I, like Darryl, now have adopted the practice of sanding or planning back the nodes. Likewise I am not concerned about sanding the enamel side of the rod. As Darryl says it is obvious that a lot of the "great" rodmakers worked on the enamel face of the rod to tune it. Hardy had a team of guys who "tuned" rods by shaving the blank to give it the right action.   (Ian Kearney)

        I reason that if the strip is planed down to almost to final dimension then the enamel is scraped off to flatten the enamel side there will be very little scraped off the power fibers. If the enamel is scraped off while the strip is wide, making it flat will cut into the fibers more than it will with a narrow strip due to the curve in the surface of the strip. We all have our own ways of doing things but no way is written in stone. There is the traditional way and there are new ways. There are also Odd Ball ways to some. What matters is, if you are happy with the way you make rods and enjoy what you are doing then there is no right or wrong way. It is great that we can share ideas and find our own way of using them. I for one like small nodal areas and don't mind taking the time to work them.  (Tony Spezio)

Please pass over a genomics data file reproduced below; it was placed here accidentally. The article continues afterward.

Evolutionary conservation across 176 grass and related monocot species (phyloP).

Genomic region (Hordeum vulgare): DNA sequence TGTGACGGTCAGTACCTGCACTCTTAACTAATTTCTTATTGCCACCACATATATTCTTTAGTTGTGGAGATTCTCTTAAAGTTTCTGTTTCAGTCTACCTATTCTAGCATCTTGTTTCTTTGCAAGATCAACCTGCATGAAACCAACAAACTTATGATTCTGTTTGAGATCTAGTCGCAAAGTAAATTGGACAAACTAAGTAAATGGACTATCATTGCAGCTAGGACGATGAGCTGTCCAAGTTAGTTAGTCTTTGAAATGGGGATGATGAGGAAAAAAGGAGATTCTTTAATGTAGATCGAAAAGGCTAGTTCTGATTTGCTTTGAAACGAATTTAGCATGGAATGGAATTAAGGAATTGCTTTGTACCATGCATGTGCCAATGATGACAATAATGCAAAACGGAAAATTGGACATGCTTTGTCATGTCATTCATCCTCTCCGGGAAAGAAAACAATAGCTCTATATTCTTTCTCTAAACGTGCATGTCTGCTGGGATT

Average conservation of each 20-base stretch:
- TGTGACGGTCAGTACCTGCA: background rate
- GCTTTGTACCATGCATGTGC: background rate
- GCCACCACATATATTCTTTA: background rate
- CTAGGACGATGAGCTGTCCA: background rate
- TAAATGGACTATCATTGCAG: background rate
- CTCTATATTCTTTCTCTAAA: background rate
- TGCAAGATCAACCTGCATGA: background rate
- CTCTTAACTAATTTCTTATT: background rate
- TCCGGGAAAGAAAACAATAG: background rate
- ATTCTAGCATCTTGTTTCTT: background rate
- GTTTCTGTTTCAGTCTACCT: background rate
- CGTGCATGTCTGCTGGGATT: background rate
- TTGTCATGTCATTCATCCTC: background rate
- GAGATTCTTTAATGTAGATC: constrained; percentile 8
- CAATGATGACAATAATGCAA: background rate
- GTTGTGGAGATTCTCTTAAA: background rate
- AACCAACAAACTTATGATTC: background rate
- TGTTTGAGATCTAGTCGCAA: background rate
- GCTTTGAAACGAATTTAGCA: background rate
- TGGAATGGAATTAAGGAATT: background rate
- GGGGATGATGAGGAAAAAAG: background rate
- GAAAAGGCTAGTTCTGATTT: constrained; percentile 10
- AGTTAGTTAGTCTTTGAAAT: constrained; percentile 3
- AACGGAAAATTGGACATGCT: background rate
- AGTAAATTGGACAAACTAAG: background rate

Agree 100% there are a great many ways to skin a cat and it should be so. I just like my power fibers intact is all, can't hurt.  (Tony Young)

    I agree. Plane them off. Makes life easier and haven't seen anything to indicate a lesser functioning fishing pole.  (Don Schneider)

    What ever happened to craftsmanship? I'm not going to argue that a "straight grained" rod is stronger than a cross grained one, and Bob Milward has addressed the outer power fiber issue in his book. Yes, you can remove them without harm, up to a point.